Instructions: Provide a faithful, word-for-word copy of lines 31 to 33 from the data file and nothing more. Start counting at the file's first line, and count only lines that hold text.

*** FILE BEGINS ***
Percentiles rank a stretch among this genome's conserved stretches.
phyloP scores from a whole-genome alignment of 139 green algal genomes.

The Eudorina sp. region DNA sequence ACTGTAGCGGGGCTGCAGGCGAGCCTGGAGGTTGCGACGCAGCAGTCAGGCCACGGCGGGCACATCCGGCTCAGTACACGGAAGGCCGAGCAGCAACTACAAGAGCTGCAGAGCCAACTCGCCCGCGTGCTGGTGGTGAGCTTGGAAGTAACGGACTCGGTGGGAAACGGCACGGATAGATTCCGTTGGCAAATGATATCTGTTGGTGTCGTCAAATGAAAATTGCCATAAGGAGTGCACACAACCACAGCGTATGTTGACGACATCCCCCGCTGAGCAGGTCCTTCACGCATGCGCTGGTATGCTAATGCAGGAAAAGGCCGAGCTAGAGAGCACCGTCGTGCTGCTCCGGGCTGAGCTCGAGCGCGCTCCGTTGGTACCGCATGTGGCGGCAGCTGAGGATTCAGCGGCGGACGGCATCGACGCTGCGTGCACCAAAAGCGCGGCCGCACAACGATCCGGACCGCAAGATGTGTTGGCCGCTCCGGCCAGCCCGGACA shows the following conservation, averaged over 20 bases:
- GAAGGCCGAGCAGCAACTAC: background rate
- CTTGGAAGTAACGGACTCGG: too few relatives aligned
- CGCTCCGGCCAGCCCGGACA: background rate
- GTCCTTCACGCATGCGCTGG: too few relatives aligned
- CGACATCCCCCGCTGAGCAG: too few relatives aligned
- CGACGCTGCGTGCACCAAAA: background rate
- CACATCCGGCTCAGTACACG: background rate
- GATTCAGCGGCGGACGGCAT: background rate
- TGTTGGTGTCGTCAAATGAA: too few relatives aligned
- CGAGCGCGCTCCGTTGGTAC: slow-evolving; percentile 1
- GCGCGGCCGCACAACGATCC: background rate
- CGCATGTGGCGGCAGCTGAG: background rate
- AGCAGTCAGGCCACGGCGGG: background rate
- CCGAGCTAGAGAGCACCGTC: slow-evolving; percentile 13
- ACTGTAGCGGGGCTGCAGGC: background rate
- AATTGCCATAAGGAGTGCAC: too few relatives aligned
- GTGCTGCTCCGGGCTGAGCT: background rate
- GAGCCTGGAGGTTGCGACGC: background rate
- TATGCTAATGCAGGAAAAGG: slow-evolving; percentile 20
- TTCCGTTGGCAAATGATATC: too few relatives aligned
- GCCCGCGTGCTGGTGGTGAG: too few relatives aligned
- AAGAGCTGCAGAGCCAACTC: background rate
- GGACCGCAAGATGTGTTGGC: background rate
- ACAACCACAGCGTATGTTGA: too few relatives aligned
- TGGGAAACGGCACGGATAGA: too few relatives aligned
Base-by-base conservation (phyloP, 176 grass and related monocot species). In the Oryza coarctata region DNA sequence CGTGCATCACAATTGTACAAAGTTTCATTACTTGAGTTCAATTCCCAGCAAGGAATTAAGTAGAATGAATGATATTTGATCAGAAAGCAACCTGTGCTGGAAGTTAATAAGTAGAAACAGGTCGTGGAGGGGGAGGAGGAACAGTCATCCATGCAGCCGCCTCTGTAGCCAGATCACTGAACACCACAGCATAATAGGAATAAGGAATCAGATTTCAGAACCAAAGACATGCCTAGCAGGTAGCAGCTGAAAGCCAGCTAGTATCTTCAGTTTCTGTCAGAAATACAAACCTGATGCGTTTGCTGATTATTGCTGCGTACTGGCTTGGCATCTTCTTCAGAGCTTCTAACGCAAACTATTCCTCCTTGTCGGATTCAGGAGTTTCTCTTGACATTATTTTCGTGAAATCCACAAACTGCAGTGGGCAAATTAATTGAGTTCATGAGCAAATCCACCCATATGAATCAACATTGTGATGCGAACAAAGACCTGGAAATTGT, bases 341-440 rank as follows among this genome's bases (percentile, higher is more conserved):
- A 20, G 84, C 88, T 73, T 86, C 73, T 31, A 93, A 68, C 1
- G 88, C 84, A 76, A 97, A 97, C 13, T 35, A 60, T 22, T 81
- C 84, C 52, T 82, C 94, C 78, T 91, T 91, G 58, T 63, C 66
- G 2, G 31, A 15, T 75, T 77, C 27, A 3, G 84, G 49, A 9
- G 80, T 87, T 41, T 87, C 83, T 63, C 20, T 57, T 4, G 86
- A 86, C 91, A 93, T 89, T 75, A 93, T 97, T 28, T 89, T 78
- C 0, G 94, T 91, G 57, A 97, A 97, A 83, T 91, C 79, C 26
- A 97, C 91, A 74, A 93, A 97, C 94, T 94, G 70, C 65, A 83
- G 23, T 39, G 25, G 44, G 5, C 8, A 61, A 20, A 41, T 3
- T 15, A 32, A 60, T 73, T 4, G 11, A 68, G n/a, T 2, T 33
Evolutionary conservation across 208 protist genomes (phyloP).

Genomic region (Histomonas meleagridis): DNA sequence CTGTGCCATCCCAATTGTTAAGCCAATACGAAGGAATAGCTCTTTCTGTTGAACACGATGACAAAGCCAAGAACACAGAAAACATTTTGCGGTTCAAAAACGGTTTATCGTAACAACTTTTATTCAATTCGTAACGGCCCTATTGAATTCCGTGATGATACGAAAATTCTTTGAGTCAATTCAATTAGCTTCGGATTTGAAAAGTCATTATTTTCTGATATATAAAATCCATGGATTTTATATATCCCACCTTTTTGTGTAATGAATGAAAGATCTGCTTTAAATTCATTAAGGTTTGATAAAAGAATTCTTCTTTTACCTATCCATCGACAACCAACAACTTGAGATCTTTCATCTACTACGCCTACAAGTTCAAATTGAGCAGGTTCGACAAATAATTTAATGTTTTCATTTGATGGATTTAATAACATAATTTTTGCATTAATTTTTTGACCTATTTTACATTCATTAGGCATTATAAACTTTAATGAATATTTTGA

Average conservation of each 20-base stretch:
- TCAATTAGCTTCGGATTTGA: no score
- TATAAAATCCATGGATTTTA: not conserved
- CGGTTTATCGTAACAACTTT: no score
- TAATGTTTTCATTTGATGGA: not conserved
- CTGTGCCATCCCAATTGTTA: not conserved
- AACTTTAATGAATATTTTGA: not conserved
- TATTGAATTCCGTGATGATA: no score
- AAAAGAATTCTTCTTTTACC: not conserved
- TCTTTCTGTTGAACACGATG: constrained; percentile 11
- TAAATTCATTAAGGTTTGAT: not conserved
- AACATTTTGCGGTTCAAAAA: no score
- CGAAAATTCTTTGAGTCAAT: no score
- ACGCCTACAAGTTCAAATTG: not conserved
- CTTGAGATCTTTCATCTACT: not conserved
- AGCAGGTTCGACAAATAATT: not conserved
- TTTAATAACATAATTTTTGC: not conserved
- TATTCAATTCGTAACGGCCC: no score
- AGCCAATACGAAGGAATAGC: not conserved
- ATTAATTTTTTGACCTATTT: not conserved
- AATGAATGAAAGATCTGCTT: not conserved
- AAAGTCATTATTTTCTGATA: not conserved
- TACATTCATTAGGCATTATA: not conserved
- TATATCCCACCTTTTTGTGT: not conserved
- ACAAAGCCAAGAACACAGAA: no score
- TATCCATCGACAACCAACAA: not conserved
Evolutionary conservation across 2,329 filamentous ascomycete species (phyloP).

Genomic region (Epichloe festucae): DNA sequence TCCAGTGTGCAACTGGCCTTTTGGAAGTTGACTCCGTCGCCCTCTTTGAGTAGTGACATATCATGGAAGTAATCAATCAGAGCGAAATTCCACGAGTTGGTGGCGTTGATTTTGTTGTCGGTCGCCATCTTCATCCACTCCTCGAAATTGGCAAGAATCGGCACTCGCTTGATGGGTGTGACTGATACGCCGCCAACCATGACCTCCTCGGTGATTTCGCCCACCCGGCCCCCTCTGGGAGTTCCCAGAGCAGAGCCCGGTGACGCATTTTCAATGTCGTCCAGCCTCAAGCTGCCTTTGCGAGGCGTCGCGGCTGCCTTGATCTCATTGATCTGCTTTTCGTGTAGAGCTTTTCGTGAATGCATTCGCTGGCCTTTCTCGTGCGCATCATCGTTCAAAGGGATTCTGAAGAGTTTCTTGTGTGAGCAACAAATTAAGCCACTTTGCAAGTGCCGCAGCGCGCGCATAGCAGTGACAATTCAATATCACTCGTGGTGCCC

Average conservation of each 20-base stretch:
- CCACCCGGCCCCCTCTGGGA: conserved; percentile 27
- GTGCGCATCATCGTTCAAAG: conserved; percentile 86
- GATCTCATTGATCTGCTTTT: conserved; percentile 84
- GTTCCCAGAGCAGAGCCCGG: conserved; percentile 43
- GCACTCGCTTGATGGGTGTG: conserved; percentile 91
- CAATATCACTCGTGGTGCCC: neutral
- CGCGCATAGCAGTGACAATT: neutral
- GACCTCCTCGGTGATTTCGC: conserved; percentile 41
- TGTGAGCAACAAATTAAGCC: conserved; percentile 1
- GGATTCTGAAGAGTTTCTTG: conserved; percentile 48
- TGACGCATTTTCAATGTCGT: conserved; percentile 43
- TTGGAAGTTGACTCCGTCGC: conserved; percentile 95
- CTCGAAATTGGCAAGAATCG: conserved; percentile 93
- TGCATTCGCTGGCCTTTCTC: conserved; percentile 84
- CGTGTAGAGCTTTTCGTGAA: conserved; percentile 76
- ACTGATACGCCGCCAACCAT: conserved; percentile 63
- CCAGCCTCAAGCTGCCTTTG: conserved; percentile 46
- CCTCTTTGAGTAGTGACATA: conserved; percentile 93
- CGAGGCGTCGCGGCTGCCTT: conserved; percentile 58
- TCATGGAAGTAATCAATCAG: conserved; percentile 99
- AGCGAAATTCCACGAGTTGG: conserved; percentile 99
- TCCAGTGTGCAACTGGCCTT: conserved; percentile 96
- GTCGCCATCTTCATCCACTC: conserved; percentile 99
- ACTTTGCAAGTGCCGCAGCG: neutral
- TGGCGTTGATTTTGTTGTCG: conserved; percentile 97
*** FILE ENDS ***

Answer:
- G 88, C 84, A 76, A 97, A 97, C 13, T 35, A 60, T 22, T 81
- C 84, C 52, T 82, C 94, C 78, T 91, T 91, G 58, T 63, C 66
- G 2, G 31, A 15, T 75, T 77, C 27, A 3, G 84, G 49, A 9